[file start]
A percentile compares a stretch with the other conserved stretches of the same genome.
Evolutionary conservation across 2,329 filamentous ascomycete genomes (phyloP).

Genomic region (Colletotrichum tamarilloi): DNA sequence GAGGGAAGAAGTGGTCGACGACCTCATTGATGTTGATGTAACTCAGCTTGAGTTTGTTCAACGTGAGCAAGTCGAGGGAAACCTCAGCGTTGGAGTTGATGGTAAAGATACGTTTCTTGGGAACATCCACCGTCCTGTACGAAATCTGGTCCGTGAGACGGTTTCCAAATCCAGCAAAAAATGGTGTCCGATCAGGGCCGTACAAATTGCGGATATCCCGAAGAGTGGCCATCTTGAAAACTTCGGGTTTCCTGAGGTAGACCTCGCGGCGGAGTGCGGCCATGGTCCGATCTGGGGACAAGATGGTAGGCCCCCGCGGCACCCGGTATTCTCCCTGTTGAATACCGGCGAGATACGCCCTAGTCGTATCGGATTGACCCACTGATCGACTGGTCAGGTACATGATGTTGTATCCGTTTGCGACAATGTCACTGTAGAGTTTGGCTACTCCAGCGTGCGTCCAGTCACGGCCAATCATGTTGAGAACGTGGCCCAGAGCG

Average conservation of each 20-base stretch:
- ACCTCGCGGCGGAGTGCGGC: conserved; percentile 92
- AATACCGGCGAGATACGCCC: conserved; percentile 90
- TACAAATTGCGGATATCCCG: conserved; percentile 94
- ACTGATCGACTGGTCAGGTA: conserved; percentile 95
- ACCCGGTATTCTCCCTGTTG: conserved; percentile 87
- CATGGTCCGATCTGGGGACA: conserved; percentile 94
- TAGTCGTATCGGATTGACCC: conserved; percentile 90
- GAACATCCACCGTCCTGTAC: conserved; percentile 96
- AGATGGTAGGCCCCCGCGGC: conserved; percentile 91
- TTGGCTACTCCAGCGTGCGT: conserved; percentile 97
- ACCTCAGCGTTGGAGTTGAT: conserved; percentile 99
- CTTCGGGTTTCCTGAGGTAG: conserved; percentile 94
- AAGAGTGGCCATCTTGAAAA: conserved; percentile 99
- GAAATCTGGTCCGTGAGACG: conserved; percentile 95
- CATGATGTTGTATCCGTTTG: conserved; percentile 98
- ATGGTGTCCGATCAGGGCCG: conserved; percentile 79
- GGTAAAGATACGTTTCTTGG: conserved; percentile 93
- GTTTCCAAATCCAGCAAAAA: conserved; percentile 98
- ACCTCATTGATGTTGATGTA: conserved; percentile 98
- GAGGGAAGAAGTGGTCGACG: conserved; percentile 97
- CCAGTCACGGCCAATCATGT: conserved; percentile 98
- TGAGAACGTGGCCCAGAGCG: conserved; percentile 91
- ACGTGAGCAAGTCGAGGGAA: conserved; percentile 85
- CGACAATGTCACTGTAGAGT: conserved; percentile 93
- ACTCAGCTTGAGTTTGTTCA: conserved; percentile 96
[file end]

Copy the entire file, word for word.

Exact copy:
A percentile compares a stretch with the other conserved stretches of the same genome.
Evolutionary conservation across 2,329 filamentous ascomycete genomes (phyloP).

Genomic region (Colletotrichum tamarilloi): DNA sequence GAGGGAAGAAGTGGTCGACGACCTCATTGATGTTGATGTAACTCAGCTTGAGTTTGTTCAACGTGAGCAAGTCGAGGGAAACCTCAGCGTTGGAGTTGATGGTAAAGATACGTTTCTTGGGAACATCCACCGTCCTGTACGAAATCTGGTCCGTGAGACGGTTTCCAAATCCAGCAAAAAATGGTGTCCGATCAGGGCCGTACAAATTGCGGATATCCCGAAGAGTGGCCATCTTGAAAACTTCGGGTTTCCTGAGGTAGACCTCGCGGCGGAGTGCGGCCATGGTCCGATCTGGGGACAAGATGGTAGGCCCCCGCGGCACCCGGTATTCTCCCTGTTGAATACCGGCGAGATACGCCCTAGTCGTATCGGATTGACCCACTGATCGACTGGTCAGGTACATGATGTTGTATCCGTTTGCGACAATGTCACTGTAGAGTTTGGCTACTCCAGCGTGCGTCCAGTCACGGCCAATCATGTTGAGAACGTGGCCCAGAGCG

Average conservation of each 20-base stretch:
- ACCTCGCGGCGGAGTGCGGC: conserved; percentile 92
- AATACCGGCGAGATACGCCC: conserved; percentile 90
- TACAAATTGCGGATATCCCG: conserved; percentile 94
- ACTGATCGACTGGTCAGGTA: conserved; percentile 95
- ACCCGGTATTCTCCCTGTTG: conserved; percentile 87
- CATGGTCCGATCTGGGGACA: conserved; percentile 94
- TAGTCGTATCGGATTGACCC: conserved; percentile 90
- GAACATCCACCGTCCTGTAC: conserved; percentile 96
- AGATGGTAGGCCCCCGCGGC: conserved; percentile 91
- TTGGCTACTCCAGCGTGCGT: conserved; percentile 97
- ACCTCAGCGTTGGAGTTGAT: conserved; percentile 99
- CTTCGGGTTTCCTGAGGTAG: conserved; percentile 94
- AAGAGTGGCCATCTTGAAAA: conserved; percentile 99
- GAAATCTGGTCCGTGAGACG: conserved; percentile 95
- CATGATGTTGTATCCGTTTG: conserved; percentile 98
- ATGGTGTCCGATCAGGGCCG: conserved; percentile 79
- GGTAAAGATACGTTTCTTGG: conserved; percentile 93
- GTTTCCAAATCCAGCAAAAA: conserved; percentile 98
- ACCTCATTGATGTTGATGTA: conserved; percentile 98
- GAGGGAAGAAGTGGTCGACG: conserved; percentile 97
- CCAGTCACGGCCAATCATGT: conserved; percentile 98
- TGAGAACGTGGCCCAGAGCG: conserved; percentile 91
- ACGTGAGCAAGTCGAGGGAA: conserved; percentile 85
- CGACAATGTCACTGTAGAGT: conserved; percentile 93
- ACTCAGCTTGAGTTTGTTCA: conserved; percentile 96